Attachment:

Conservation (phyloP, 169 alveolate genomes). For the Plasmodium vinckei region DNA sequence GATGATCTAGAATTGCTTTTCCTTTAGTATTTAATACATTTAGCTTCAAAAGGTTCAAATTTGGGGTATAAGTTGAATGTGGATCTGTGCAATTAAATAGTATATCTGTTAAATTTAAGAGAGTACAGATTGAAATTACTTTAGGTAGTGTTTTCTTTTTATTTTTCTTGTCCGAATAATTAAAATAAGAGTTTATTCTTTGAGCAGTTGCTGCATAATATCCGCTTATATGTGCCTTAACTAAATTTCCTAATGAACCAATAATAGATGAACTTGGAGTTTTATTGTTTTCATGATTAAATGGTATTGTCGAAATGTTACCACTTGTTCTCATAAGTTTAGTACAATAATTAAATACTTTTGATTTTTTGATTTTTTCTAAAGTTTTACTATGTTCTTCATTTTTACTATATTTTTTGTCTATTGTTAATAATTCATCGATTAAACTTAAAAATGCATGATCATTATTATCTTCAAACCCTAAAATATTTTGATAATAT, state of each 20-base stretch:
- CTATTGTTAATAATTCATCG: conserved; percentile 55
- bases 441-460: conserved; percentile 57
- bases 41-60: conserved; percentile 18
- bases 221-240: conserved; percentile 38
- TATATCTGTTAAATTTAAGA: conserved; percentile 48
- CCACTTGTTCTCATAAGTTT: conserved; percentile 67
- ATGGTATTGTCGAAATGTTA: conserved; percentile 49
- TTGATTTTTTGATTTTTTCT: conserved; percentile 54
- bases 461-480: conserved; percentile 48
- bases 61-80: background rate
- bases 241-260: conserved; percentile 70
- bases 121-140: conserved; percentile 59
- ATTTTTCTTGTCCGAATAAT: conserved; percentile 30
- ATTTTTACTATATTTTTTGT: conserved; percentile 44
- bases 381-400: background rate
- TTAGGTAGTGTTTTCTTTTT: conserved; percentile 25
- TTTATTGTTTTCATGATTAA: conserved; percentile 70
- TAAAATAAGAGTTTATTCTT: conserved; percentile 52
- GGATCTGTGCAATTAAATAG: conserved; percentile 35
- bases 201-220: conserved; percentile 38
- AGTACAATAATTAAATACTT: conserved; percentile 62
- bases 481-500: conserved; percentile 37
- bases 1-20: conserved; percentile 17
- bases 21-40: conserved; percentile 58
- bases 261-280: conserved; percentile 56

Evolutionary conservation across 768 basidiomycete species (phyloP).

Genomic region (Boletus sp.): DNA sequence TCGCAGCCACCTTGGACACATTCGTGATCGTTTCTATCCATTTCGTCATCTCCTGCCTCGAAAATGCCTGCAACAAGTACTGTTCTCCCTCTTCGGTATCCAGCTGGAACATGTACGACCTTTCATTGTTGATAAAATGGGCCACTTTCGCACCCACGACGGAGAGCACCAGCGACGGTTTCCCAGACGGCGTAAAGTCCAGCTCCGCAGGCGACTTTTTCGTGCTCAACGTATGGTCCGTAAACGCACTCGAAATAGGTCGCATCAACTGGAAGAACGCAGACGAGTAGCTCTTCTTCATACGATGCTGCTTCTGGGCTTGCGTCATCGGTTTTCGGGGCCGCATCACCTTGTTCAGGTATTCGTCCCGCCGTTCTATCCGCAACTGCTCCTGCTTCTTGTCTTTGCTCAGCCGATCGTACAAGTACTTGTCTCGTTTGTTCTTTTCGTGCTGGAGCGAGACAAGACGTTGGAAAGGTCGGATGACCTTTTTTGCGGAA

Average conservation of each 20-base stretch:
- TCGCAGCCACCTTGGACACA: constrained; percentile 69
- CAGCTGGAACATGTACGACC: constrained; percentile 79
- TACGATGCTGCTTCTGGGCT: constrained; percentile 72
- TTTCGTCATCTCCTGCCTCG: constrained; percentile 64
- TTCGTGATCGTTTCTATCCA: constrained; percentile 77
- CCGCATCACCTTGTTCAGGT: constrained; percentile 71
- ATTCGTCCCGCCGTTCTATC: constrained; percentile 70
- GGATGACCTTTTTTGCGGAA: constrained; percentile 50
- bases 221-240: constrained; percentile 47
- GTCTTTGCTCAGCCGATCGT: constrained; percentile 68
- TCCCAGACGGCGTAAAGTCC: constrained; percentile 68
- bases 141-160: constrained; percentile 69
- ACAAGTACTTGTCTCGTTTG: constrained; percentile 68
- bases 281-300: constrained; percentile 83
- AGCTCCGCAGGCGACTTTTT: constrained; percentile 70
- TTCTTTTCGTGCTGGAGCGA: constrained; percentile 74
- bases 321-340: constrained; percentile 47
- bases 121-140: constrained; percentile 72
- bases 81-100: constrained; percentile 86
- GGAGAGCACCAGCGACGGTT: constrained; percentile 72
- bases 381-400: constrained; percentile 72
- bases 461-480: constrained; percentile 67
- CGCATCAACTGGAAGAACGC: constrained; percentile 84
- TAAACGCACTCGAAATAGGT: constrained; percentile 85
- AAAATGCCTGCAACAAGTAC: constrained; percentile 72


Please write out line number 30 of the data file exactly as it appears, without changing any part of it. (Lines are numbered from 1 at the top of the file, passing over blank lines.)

- TCGCAGCCACCTTGGACACA: constrained; percentile 69